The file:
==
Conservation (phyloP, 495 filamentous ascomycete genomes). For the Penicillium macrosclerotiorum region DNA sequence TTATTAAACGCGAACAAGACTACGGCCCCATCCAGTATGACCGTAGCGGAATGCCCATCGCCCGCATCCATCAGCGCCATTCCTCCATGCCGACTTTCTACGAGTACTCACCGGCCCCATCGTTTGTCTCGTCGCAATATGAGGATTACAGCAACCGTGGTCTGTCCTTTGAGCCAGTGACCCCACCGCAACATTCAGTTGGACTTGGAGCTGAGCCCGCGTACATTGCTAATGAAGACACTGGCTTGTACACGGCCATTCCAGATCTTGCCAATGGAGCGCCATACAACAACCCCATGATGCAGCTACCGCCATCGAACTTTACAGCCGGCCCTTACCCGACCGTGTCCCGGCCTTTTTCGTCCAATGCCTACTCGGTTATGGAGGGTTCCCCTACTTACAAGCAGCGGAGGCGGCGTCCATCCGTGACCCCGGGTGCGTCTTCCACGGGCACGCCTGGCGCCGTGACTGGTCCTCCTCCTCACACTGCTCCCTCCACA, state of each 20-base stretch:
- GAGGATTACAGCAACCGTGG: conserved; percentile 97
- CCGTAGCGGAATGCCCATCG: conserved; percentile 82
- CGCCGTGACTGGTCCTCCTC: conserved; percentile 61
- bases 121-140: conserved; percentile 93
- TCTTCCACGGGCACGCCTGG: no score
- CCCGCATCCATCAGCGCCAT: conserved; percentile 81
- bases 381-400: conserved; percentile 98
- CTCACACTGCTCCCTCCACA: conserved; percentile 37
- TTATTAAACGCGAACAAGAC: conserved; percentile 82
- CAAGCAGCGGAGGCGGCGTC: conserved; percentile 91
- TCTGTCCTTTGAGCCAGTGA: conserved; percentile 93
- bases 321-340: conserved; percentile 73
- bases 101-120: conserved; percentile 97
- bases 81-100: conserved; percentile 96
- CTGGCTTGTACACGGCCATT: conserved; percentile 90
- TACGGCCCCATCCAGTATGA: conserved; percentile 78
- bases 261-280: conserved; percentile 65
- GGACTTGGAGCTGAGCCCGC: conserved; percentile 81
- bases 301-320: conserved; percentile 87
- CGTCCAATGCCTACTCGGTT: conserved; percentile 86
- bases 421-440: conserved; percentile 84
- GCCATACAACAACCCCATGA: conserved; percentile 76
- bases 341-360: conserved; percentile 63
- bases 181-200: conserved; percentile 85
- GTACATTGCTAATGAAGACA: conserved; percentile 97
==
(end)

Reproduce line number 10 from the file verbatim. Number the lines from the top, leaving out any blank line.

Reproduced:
- TTATTAAACGCGAACAAGAC: conserved; percentile 82